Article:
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  23. 23
    mormonzero says:

    Seth said…

    “An orgasm is a pretty powerful Pavlovian stimulus. Arguably the most powerful one we have. When you divorce that stimulus from real women, real women have an increasingly difficult time getting any response from a guy at all.”

    I thought on this some more…wouldn’t this make it all the more dangerous if a person kept associating orgasm w/ guilt, shame, and depression?

    “But if you want to try and make the sweeping point that porn is okey-dokey, no, I’m not going there with you. Sorry. Nor do I think that the majority of porn use going on out there is some “harmless and natural thing.”

    I don’t think anyone is trying to make a blanket statement about porn being harmless…From what I can tell most are simply saying that it has more potential to be addictive if it is associated w/ guilt and shame and that women have a choice of whether to enter the porn industry and is therefore not female oppression. Is that not what ppl are saying?

    “And to try and claim that women’s new “liberty of sexual action” isn’t oppressive is incredibly naive. Try actually studying the porn industry and how it works sometime.”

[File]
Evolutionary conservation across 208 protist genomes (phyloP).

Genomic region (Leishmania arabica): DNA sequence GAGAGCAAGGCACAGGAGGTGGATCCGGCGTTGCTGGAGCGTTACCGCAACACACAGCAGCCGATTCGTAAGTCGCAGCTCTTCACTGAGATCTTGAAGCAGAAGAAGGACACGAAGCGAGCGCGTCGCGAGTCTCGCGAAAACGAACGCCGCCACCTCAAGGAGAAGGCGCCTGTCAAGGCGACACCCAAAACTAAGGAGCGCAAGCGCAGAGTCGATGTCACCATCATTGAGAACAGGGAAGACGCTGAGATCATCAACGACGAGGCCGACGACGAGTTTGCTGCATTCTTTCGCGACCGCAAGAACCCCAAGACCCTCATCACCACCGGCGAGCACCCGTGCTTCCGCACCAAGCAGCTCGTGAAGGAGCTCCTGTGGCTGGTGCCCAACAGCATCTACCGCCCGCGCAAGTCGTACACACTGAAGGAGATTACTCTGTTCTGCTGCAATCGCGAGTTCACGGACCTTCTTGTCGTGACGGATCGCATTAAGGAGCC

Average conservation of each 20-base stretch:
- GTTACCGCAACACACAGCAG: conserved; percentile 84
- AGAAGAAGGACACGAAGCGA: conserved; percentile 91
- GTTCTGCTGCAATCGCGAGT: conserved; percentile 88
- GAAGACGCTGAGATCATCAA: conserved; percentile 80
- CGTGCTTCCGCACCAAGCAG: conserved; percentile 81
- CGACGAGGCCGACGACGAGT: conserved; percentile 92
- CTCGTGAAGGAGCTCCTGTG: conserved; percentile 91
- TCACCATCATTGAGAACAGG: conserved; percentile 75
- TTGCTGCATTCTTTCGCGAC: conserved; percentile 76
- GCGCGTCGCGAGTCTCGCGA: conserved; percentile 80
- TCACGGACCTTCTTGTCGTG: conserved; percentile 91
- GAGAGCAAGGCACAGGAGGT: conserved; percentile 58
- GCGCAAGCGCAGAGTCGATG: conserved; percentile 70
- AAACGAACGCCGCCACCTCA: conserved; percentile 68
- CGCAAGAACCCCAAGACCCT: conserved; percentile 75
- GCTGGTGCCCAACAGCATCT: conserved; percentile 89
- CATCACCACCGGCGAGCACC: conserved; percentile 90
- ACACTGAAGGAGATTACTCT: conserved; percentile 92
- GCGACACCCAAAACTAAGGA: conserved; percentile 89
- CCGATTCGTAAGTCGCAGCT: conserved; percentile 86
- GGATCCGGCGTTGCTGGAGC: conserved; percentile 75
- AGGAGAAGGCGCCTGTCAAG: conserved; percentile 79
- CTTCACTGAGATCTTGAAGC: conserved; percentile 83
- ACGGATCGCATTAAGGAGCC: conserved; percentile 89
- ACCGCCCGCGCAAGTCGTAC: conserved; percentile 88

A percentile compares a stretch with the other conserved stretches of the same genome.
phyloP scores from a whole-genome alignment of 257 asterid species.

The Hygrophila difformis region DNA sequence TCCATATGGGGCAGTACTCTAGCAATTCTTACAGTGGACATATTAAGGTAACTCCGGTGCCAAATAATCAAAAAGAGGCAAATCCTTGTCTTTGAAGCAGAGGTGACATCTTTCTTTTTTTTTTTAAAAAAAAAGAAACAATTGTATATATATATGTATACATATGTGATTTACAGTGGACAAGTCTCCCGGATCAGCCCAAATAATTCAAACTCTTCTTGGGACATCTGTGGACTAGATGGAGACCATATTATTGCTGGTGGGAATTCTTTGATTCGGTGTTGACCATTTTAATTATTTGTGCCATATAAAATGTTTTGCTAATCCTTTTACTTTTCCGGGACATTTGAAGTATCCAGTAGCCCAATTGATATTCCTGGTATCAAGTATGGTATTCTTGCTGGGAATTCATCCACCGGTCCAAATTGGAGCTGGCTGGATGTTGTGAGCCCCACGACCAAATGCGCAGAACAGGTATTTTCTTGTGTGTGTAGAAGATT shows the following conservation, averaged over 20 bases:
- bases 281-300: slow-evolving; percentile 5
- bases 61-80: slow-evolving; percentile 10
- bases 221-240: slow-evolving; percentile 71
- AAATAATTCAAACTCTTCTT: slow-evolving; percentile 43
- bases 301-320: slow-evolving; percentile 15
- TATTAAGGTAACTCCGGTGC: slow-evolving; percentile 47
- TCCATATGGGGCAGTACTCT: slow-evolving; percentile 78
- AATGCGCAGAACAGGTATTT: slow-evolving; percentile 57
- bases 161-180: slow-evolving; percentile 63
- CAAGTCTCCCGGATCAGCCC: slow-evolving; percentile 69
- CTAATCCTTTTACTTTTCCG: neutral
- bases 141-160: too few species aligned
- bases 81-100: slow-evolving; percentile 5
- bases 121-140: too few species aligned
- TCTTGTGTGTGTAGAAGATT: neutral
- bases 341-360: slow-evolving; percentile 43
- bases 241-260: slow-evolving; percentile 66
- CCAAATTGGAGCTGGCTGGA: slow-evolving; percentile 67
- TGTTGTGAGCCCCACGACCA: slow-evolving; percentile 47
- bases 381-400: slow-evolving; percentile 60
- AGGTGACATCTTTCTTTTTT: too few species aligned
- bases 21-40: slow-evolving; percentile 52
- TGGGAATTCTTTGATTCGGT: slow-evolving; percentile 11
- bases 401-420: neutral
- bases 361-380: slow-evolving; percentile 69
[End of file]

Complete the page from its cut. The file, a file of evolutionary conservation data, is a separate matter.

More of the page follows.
I have…I wrote a paper on it once (maybe I’ll post it sometime)…there are some women who believe that it has been a tremendous opportunity in their lives; others say otherwise. Yes, there are some despicable things that are done and that are not right.

    However, many of the problems in the porn industry can be parlelled to the sports industry, politics, big business, and even day to day jobs, which oftentimes affect us more deliberately and directly than the porn industry does. I am not trying to condone bad things but there are people who do things in a correct and legit way, even w/in the porn industry. If you are not being treated in a way that you feel is right or are being asked to do things you would’nt want to do then get a different job.

    “College age girls are actually reporting a lot of sexual pressure and dissatisfaction with the new dating scene. They report that they are expected to behave like porn stars if they hope to keep a man interested. I’ve heard this from plenty of quarters. Some freedom.”

    I’m in college and there are also college girls that are happy that they can enjoy “some freedom” over their sexual lives; they can choose what they want to be: celibate, sexually active, whatever. I have also heard this from plenty of quarters.